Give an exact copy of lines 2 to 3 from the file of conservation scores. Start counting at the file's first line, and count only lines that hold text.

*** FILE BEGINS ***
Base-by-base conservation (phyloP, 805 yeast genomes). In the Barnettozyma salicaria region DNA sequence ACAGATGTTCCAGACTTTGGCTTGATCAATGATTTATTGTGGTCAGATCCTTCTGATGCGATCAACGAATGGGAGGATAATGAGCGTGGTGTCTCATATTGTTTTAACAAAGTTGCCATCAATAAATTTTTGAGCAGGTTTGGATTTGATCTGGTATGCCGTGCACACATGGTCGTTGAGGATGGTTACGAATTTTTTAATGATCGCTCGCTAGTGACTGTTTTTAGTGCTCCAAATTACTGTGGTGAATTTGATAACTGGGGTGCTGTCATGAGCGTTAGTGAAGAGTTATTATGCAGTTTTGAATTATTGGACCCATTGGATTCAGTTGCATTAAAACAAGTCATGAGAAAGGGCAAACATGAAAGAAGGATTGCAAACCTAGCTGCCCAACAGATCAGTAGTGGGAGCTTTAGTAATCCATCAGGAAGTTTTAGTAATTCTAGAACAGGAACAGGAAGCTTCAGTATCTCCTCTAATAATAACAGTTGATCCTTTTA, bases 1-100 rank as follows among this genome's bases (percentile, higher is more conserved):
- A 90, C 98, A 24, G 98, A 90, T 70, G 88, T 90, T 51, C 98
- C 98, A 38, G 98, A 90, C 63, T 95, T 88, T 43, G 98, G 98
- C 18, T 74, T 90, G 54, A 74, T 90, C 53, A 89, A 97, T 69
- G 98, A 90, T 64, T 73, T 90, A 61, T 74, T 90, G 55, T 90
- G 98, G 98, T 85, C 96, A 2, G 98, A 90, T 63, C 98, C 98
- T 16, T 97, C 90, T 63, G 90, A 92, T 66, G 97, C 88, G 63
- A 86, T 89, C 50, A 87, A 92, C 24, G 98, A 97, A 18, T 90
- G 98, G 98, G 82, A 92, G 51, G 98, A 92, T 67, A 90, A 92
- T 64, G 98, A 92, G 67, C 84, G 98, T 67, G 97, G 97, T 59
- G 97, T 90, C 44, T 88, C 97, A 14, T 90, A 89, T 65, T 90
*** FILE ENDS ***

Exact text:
- A 90, C 98, A 24, G 98, A 90, T 70, G 88, T 90, T 51, C 98
- C 98, A 38, G 98, A 90, C 63, T 95, T 88, T 43, G 98, G 98